Yes, that’s when I began looking more closely into machine learning and artificial intelligence. We touched upon those areas in some of the more quantitative classes in my grad program, but we were mostly interested in hypothesis testing as opposed to prediction. It was really when I went into the realm of prediction that I started looking into data science methodologies and realized that “Hey, for prediction machine learning might be a better tool.”

How did you keep up with the latest advances in data science when you entered the private sector?

One of the nice things about a Ph.D. program is that it teaches you how to pick up new methodologies, because it is as much about the scientific process, discovery and testing, as it is about the subject matter. Once you get that training, it’s fairly easy to pick up new tools and understand new fields. For example, with machine learning, once I had the math and the statistics background, it was quite easy to read through the algorithms and understand what they were trying to do.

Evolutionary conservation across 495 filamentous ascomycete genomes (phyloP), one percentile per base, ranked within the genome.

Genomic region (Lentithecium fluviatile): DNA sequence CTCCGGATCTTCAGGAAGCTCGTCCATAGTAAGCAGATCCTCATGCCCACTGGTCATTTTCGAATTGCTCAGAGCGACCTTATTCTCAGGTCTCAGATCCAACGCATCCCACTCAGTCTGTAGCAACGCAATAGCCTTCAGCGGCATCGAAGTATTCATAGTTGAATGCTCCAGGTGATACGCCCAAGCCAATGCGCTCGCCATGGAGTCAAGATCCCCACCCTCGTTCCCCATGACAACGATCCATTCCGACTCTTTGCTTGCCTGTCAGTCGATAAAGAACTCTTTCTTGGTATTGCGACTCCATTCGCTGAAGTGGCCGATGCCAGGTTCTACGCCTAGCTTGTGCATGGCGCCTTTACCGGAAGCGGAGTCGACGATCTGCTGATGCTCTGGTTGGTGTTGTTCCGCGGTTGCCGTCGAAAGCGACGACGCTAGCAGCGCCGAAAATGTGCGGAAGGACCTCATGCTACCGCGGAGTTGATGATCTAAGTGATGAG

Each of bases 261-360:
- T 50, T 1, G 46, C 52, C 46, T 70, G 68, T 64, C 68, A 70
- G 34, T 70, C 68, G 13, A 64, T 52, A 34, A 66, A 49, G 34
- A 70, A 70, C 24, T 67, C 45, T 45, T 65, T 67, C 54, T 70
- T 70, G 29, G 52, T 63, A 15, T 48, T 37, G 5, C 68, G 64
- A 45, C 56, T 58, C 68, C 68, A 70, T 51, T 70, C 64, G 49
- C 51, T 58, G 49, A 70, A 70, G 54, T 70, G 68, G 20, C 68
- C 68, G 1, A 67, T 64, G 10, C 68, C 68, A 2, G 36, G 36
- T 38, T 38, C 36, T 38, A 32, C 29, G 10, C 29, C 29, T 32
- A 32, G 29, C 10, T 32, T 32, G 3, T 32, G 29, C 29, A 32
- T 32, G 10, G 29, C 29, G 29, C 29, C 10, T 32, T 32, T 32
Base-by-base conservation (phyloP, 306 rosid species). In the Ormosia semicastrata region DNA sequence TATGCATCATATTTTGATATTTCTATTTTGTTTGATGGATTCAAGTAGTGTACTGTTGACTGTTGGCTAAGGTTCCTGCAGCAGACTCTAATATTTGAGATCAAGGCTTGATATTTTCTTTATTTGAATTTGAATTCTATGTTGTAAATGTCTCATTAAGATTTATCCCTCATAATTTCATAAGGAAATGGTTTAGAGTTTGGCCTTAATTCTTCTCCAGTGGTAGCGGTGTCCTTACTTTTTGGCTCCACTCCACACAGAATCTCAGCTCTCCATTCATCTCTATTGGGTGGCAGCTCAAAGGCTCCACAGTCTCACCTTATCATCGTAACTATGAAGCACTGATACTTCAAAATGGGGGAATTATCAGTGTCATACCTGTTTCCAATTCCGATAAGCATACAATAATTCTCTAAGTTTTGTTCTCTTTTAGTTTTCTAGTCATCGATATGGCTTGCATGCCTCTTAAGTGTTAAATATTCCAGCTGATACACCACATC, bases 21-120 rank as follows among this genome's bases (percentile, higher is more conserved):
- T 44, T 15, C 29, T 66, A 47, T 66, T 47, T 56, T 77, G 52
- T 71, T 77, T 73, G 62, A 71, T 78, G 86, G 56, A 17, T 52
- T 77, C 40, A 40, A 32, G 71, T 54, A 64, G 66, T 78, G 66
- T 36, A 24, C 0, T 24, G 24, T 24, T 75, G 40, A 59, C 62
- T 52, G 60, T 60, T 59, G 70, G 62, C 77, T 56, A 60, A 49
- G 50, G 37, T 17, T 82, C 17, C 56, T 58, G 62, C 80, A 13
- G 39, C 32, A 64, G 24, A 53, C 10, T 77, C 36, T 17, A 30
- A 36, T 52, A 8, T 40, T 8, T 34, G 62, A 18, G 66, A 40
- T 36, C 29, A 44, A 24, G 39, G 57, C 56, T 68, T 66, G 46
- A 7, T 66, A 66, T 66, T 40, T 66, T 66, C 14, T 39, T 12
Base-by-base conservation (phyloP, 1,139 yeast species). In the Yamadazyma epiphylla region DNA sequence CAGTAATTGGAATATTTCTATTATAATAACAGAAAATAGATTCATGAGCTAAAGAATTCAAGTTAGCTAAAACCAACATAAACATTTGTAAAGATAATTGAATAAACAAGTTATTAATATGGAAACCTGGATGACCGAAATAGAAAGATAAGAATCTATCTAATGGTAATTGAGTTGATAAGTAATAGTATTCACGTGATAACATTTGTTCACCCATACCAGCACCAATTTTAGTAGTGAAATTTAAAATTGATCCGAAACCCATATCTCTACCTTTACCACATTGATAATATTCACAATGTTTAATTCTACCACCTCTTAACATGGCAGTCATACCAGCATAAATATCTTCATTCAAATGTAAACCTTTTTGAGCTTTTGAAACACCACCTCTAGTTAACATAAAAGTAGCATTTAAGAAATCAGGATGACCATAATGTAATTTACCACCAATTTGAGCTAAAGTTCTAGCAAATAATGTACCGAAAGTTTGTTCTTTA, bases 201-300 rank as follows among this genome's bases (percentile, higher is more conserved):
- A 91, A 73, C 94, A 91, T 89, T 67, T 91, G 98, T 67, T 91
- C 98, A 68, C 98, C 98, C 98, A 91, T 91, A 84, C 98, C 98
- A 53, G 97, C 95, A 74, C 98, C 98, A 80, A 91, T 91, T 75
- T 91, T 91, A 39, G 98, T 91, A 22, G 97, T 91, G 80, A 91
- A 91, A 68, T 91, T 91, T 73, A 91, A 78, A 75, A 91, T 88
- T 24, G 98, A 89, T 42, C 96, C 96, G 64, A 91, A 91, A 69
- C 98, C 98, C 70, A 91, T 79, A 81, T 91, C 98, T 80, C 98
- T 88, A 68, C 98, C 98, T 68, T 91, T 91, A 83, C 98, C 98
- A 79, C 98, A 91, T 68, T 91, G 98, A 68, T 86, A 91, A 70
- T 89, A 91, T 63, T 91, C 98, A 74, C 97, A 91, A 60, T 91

Why did you choose to work at Uber?

The company my friend and I tried to create failed miserably. We were academics and not businessmen, so we found it very difficult to sell.

When I realized it wasn’t going to work out, I began looking for jobs in tech because I wanted to build products that had an impact. Fortunately, I found an opening on the Uber Safety Team that was very similar to what was I doing at my company. The job was attractive because I would be working with a lot of really interesting, rich datasets, and the description emphasized real world impact, how it would help improve safety. That really got me. I was the first data scientist hired to evaluate safety. At the time, we had the Algorithmic Insights team, with data scientists embedded into a lot of different programs, such as growth and fraud.